The FBI and the NCIS on Saturday arrested a US Navy Engineer and his wife for attempting to sell nuclear secrets to a ‘foreign party’
Jonathan Toebbe, a US Navy nuclear engineer, and his wife Diana Toebbe were apprehended by federal authorities for allegedly trading confidential military information. The couple was busted while making what would have been the third dead-drop in Jefferson County, West Virginia. Toebbe is said to have received a total of $100,000 worth of Currency (XMR) from an undercover FBI agent who posed as a representative of a foreign power looking to buy military secrets.
An engineer working under the Naval Nuclear Propulsion Program, Toebbe had been selling information on the design of nuclear-powered warships to the ‘foreign power’ for about a year. His position as a nuclear engineer in the Navy earned him national security clearance through the US Department of Defense, which allowed him to get his hands on confidential information.
He first sent restricted information to a foreign government in April last year. The nuclear engineer used encrypted email to make arrangements with the other party, whom he believed represented a foreign country. The exchange went on for months before they settled on a deal that would see him receive Monero for the information he stole.
Toebbe received the first payment, $10,000 in cryptocurrency, which was meant to cement the relationship at the beginning of June. He then delivered an SD card hidden in a sandwich at a pre-arranged location in West Virginia with his wife as a lookout on 26 June. He then sent the decryption key for the SD card, which had information on submarine nuclear reactors, via email after receiving a second $20,000 payment in crypto.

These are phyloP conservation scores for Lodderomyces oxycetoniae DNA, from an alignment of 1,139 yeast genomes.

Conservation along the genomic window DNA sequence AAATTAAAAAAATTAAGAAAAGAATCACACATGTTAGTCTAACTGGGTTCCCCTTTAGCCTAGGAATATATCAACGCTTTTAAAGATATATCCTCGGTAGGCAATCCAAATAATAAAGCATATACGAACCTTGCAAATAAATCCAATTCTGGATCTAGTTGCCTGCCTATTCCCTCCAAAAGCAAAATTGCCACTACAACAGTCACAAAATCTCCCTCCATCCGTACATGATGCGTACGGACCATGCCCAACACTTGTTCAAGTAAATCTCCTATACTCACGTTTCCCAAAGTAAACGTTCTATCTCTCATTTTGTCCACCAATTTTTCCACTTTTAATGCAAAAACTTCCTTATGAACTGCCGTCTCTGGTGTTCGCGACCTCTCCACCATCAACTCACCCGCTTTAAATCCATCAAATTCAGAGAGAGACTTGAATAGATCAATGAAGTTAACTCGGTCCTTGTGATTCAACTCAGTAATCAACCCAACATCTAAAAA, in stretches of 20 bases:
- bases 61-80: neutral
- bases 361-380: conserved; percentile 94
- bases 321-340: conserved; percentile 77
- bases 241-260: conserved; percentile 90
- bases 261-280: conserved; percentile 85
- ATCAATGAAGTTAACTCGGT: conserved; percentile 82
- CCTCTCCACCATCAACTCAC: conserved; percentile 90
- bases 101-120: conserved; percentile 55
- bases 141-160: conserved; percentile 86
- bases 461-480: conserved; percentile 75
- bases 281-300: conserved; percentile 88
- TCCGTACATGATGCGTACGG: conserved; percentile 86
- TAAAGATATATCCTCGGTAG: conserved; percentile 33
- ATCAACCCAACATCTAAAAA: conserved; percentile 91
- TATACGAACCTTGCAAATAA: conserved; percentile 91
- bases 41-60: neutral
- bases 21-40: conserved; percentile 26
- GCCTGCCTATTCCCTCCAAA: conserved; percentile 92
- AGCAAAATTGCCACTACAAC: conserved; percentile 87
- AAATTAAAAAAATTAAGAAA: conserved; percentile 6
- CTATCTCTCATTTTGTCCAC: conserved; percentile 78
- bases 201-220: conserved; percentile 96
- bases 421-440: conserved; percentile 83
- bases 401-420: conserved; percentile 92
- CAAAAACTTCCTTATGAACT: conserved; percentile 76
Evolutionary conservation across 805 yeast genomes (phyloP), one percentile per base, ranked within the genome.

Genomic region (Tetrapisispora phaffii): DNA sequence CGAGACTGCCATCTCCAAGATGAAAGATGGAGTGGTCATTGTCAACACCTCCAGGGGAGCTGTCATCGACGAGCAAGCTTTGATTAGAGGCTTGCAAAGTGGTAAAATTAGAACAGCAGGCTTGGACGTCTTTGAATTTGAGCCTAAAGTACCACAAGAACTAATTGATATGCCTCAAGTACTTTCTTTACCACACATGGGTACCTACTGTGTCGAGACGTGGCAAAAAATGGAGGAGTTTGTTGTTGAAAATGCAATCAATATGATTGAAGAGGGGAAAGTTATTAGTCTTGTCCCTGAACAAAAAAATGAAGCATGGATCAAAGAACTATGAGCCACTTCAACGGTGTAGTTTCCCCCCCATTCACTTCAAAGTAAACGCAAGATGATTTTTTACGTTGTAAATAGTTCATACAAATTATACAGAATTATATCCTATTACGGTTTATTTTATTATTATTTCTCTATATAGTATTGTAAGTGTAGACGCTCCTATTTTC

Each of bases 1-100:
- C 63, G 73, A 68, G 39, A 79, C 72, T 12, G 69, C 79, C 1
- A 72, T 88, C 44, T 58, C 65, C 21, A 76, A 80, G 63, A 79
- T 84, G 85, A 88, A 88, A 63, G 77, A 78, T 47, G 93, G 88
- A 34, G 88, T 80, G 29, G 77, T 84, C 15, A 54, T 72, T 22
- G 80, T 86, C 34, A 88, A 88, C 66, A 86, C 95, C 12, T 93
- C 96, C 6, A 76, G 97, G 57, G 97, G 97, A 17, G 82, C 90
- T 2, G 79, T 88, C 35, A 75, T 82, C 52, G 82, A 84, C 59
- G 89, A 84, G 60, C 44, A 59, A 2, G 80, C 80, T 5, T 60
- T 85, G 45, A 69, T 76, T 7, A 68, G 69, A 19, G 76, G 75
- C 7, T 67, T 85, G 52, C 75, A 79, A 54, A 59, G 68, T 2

Two months later, he made a similar drop but this time in Eastern Virginia. He used a chewing gum package to hide the SD card, and after sending the decryption key, he got paid $70,000. Oblivious that the whole exchange had been a setup, Toebbe went on to deliver the third ‘package’ on Saturday but was arrested at the location by FBI agents who had been trailing him. The agents reportedly tracked Toebbe and identified him at the first two dead drops.
It is believed the couple resorted to using the privacy-oriented Monero for the transaction because of its high level of anonymity. The coin is known to be almost impossible to trace as its addresses aren’t publicly visible except to the parties involved in the transaction. Its use in criminal activities has seen different departments in the government contract experts to build tools and systems that can track transactions involving the cryptocurrency.